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5 Things to Know in Investing This Week – June 2nd, 2023

The Inconsistent Data Issue

DKI has been writing about inconsistent economic data since last November. We’re now seeing the ISM, PMI, goods and discretionary purchases all showing weakness. Lumber is down but housing prices haven’t crashed yet despite higher financing costs. Services and employment data all showing strength. Don’t know what all of those things are or how to interpret the data? No problem:  We have you covered…

We also welcome new DKI Intern, Tristan Navarino. In his first week, Tristan already began contributing to this edition of the 5 Things. For those of you who are dedicated Dylan Kogan fans, we’re pleased to report he’s graduated from Cornell and is doing some traveling before starting his first big post-graduation job later this summer. Tristan has big shoes to fill and is off to an excellent start.

 

1)  We Have a Debt/Spending Deal – Crisis Averted?

Over the previous weekend the White House and the Speaker of the House came to an agreement regarding spending and raising the debt limit. The plan is to overspend by about $4 trillion over the next two years and push the issue out past Biden and McCarthy’s reelection efforts. The legislation has passed the House and the Senate. Massive Treasury issuances on the way.

Let me know when we see those “draconian” cuts. Graph from the St. Louis Fed.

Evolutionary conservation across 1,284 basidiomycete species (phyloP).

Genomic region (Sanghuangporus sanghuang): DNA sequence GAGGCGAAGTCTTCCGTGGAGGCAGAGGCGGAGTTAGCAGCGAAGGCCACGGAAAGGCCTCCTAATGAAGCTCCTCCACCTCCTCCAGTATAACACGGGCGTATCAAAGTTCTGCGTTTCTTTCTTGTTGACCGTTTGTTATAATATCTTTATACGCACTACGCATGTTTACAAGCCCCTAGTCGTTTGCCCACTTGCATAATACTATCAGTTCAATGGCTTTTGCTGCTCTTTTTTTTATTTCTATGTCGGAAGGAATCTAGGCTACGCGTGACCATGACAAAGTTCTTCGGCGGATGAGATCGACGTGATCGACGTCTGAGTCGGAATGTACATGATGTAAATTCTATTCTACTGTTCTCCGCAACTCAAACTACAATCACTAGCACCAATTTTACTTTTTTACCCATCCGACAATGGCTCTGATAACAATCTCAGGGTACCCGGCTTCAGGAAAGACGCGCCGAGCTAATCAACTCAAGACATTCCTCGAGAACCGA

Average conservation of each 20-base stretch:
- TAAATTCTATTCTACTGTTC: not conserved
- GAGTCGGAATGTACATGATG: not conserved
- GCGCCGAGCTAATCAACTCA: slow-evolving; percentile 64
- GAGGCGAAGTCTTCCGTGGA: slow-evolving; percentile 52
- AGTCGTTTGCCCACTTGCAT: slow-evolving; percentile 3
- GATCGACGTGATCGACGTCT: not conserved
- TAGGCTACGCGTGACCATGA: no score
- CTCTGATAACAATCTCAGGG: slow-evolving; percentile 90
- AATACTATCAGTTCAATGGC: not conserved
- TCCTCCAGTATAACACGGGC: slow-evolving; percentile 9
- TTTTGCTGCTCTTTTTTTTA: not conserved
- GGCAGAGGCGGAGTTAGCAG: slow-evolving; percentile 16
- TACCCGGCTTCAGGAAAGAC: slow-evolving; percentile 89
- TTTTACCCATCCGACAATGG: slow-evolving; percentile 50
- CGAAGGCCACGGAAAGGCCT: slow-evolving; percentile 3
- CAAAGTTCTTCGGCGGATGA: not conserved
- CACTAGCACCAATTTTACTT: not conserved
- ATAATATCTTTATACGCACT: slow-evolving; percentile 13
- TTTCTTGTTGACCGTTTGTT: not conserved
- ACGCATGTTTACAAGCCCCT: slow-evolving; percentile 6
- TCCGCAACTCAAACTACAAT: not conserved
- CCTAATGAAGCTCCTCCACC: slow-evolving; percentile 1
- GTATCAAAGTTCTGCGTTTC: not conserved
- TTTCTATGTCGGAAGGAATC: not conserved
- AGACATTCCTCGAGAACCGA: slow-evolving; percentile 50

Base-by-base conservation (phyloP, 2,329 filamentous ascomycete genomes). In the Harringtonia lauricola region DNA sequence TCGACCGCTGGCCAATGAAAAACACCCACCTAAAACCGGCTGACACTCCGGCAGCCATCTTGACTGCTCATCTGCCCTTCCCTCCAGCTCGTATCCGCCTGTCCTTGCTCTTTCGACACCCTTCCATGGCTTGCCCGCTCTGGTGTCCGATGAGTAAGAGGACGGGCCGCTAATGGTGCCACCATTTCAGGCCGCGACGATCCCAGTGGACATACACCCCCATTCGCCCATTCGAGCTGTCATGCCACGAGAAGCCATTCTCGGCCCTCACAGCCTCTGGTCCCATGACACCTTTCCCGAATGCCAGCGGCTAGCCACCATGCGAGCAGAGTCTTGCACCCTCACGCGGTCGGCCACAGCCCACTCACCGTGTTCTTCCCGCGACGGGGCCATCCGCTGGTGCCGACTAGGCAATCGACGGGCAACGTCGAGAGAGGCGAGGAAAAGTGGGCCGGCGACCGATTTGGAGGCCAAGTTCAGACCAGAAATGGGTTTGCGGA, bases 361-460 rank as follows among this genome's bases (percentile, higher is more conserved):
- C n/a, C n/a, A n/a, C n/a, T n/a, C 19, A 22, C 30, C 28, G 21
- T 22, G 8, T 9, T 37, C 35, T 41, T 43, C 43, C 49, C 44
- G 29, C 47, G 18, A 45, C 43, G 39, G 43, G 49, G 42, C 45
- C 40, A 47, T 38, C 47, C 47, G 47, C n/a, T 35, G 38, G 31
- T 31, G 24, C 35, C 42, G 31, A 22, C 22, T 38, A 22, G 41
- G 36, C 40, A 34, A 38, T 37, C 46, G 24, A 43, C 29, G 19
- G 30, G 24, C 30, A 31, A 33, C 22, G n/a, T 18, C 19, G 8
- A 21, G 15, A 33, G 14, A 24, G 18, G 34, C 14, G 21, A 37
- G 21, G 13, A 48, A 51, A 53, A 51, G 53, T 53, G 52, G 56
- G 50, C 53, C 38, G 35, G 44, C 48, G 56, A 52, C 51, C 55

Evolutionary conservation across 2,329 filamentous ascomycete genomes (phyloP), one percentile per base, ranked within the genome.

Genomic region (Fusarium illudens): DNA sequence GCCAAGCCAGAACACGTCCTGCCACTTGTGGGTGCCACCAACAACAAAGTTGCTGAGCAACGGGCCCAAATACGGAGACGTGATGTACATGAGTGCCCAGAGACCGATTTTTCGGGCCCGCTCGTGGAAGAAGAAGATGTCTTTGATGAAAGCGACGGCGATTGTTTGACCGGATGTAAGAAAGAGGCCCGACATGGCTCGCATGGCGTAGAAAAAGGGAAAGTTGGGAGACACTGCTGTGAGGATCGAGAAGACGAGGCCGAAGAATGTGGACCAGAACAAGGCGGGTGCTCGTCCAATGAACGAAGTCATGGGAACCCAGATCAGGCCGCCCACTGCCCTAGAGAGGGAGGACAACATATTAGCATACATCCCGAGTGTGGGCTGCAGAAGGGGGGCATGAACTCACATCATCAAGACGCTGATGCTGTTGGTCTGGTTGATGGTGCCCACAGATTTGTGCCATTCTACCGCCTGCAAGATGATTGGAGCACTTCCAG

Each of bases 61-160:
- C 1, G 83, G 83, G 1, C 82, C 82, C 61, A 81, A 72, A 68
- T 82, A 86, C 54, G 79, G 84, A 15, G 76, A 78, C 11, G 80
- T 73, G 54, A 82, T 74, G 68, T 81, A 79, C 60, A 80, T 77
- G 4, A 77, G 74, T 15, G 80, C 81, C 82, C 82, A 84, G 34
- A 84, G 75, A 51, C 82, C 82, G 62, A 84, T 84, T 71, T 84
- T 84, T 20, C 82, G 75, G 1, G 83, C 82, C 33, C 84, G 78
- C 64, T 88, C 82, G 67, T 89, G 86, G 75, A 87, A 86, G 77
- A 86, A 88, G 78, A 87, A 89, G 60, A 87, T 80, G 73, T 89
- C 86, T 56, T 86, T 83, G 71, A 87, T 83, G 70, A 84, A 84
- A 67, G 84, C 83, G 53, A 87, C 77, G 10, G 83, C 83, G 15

DKI Takeaway:  Despite talk about a months-long bitter fight, the two sides were never far apart. Massive overspending will continue and be financed by the money printer. Interest expense will crowd out other spending. The Fed is going to be in a tough spot. For more detail on the issue, check out our non-paywalled post here. Worried about what this means for your portfolio? We have subscribers covered with investments that are designed to protect you in an inflationary environment.

 

2)  PMI and ISM Indicating Recession:

The Chicago Purchasing Managers Index (PMI) fell to 40. Anything under 50 indicates business contraction, and this was the 9th straight month under 50. Supporting this interpretation is the Institute for Supply Management (ISM) reading of 46.9% (again, under 50 means contraction). Prices index was down 9 points and order backlog was down 6 points.

Graph from Mish Shedlock.

DKI Takeaway: We’re starting to see more indications of a weakening economy. DKI has previously pointed out weakness in goods. As of now, services and employment are holding up better. More on that in the next “thing”.

 

3)  Available Jobs Tick Back Over 10MM:

The new JOLTS report, which tracks jobs available, just crossed back over 10MM. A couple of months ago, when the number of available jobs fell below 10MM, many Fed watchers thought it would give the Fed reason to “pivot” to lower interest rates. Either way, employment conditions remain strong.

Down from the peak, but still well above normal

DKI Takeaway:  As we noted at the beginning, we’re seeing inconsistent data. Measures of economic activity are declining, but there are still almost 2 jobs available for each person actively looking. That’s going to keep services inflation high and keep pressure on the Fed to delay a pivot. Some have noted that not all of these jobs are being actively filled by companies, an argument we find persuasive.